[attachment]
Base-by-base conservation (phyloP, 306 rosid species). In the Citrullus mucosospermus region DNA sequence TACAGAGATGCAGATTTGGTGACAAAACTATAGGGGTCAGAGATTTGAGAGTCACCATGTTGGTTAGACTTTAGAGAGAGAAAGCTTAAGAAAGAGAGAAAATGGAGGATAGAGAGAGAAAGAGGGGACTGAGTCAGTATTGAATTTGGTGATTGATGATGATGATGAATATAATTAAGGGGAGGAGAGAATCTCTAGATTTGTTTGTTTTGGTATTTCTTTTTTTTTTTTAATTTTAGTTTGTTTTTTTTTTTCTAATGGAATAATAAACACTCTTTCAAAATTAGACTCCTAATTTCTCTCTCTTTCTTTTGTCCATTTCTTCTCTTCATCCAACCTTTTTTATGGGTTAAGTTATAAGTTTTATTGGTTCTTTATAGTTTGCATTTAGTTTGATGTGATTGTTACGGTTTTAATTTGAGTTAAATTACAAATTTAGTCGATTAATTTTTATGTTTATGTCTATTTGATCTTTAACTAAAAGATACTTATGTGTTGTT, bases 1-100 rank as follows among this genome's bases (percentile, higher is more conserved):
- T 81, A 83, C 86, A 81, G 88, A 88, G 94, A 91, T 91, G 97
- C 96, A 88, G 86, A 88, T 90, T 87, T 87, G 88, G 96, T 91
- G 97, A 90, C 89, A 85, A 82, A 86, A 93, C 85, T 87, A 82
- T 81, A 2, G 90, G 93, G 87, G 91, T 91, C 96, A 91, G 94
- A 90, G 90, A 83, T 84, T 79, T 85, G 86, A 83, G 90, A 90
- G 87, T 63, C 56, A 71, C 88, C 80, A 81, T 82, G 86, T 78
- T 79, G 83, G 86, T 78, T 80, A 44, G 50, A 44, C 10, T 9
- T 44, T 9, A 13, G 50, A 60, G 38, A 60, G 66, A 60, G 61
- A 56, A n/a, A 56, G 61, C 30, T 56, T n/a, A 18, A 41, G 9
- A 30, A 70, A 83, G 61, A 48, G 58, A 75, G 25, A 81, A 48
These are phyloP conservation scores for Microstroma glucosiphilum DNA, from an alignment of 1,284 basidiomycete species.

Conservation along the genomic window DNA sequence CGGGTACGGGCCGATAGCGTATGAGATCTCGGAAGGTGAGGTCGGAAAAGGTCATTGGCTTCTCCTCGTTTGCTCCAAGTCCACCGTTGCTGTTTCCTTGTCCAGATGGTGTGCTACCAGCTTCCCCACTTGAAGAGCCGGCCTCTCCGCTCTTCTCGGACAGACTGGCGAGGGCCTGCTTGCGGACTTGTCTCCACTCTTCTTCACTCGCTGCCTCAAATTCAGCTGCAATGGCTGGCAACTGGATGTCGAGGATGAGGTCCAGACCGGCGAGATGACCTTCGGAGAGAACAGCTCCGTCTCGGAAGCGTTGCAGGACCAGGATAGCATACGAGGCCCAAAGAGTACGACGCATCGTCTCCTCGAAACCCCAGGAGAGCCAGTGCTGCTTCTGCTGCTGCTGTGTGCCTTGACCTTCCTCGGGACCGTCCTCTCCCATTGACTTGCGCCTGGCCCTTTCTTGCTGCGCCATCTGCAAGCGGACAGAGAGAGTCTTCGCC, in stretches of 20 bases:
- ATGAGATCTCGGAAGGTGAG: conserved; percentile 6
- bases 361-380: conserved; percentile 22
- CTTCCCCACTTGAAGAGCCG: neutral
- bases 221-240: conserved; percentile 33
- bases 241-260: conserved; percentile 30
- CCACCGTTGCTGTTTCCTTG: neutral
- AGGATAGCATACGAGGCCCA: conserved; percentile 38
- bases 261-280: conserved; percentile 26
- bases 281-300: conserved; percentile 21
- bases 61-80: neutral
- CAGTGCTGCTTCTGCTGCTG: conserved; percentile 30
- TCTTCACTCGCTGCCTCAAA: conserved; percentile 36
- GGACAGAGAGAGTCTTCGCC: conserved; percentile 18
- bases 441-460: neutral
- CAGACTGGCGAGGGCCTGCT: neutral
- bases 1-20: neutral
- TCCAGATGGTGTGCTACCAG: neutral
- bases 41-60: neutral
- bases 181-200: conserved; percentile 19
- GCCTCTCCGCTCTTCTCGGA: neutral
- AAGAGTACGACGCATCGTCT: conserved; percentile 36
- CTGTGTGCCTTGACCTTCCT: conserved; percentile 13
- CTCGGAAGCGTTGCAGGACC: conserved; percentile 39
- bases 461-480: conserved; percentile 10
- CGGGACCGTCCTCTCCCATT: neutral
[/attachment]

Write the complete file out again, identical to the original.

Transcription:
Base-by-base conservation (phyloP, 306 rosid species). In the Citrullus mucosospermus region DNA sequence TACAGAGATGCAGATTTGGTGACAAAACTATAGGGGTCAGAGATTTGAGAGTCACCATGTTGGTTAGACTTTAGAGAGAGAAAGCTTAAGAAAGAGAGAAAATGGAGGATAGAGAGAGAAAGAGGGGACTGAGTCAGTATTGAATTTGGTGATTGATGATGATGATGAATATAATTAAGGGGAGGAGAGAATCTCTAGATTTGTTTGTTTTGGTATTTCTTTTTTTTTTTTAATTTTAGTTTGTTTTTTTTTTTCTAATGGAATAATAAACACTCTTTCAAAATTAGACTCCTAATTTCTCTCTCTTTCTTTTGTCCATTTCTTCTCTTCATCCAACCTTTTTTATGGGTTAAGTTATAAGTTTTATTGGTTCTTTATAGTTTGCATTTAGTTTGATGTGATTGTTACGGTTTTAATTTGAGTTAAATTACAAATTTAGTCGATTAATTTTTATGTTTATGTCTATTTGATCTTTAACTAAAAGATACTTATGTGTTGTT, bases 1-100 rank as follows among this genome's bases (percentile, higher is more conserved):
- T 81, A 83, C 86, A 81, G 88, A 88, G 94, A 91, T 91, G 97
- C 96, A 88, G 86, A 88, T 90, T 87, T 87, G 88, G 96, T 91
- G 97, A 90, C 89, A 85, A 82, A 86, A 93, C 85, T 87, A 82
- T 81, A 2, G 90, G 93, G 87, G 91, T 91, C 96, A 91, G 94
- A 90, G 90, A 83, T 84, T 79, T 85, G 86, A 83, G 90, A 90
- G 87, T 63, C 56, A 71, C 88, C 80, A 81, T 82, G 86, T 78
- T 79, G 83, G 86, T 78, T 80, A 44, G 50, A 44, C 10, T 9
- T 44, T 9, A 13, G 50, A 60, G 38, A 60, G 66, A 60, G 61
- A 56, A n/a, A 56, G 61, C 30, T 56, T n/a, A 18, A 41, G 9
- A 30, A 70, A 83, G 61, A 48, G 58, A 75, G 25, A 81, A 48
These are phyloP conservation scores for Microstroma glucosiphilum DNA, from an alignment of 1,284 basidiomycete species.

Conservation along the genomic window DNA sequence CGGGTACGGGCCGATAGCGTATGAGATCTCGGAAGGTGAGGTCGGAAAAGGTCATTGGCTTCTCCTCGTTTGCTCCAAGTCCACCGTTGCTGTTTCCTTGTCCAGATGGTGTGCTACCAGCTTCCCCACTTGAAGAGCCGGCCTCTCCGCTCTTCTCGGACAGACTGGCGAGGGCCTGCTTGCGGACTTGTCTCCACTCTTCTTCACTCGCTGCCTCAAATTCAGCTGCAATGGCTGGCAACTGGATGTCGAGGATGAGGTCCAGACCGGCGAGATGACCTTCGGAGAGAACAGCTCCGTCTCGGAAGCGTTGCAGGACCAGGATAGCATACGAGGCCCAAAGAGTACGACGCATCGTCTCCTCGAAACCCCAGGAGAGCCAGTGCTGCTTCTGCTGCTGCTGTGTGCCTTGACCTTCCTCGGGACCGTCCTCTCCCATTGACTTGCGCCTGGCCCTTTCTTGCTGCGCCATCTGCAAGCGGACAGAGAGAGTCTTCGCC, in stretches of 20 bases:
- ATGAGATCTCGGAAGGTGAG: conserved; percentile 6
- bases 361-380: conserved; percentile 22
- CTTCCCCACTTGAAGAGCCG: neutral
- bases 221-240: conserved; percentile 33
- bases 241-260: conserved; percentile 30
- CCACCGTTGCTGTTTCCTTG: neutral
- AGGATAGCATACGAGGCCCA: conserved; percentile 38
- bases 261-280: conserved; percentile 26
- bases 281-300: conserved; percentile 21
- bases 61-80: neutral
- CAGTGCTGCTTCTGCTGCTG: conserved; percentile 30
- TCTTCACTCGCTGCCTCAAA: conserved; percentile 36
- GGACAGAGAGAGTCTTCGCC: conserved; percentile 18
- bases 441-460: neutral
- CAGACTGGCGAGGGCCTGCT: neutral
- bases 1-20: neutral
- TCCAGATGGTGTGCTACCAG: neutral
- bases 41-60: neutral
- bases 181-200: conserved; percentile 19
- GCCTCTCCGCTCTTCTCGGA: neutral
- AAGAGTACGACGCATCGTCT: conserved; percentile 36
- CTGTGTGCCTTGACCTTCCT: conserved; percentile 13
- CTCGGAAGCGTTGCAGGACC: conserved; percentile 39
- bases 461-480: conserved; percentile 10
- CGGGACCGTCCTCTCCCATT: neutral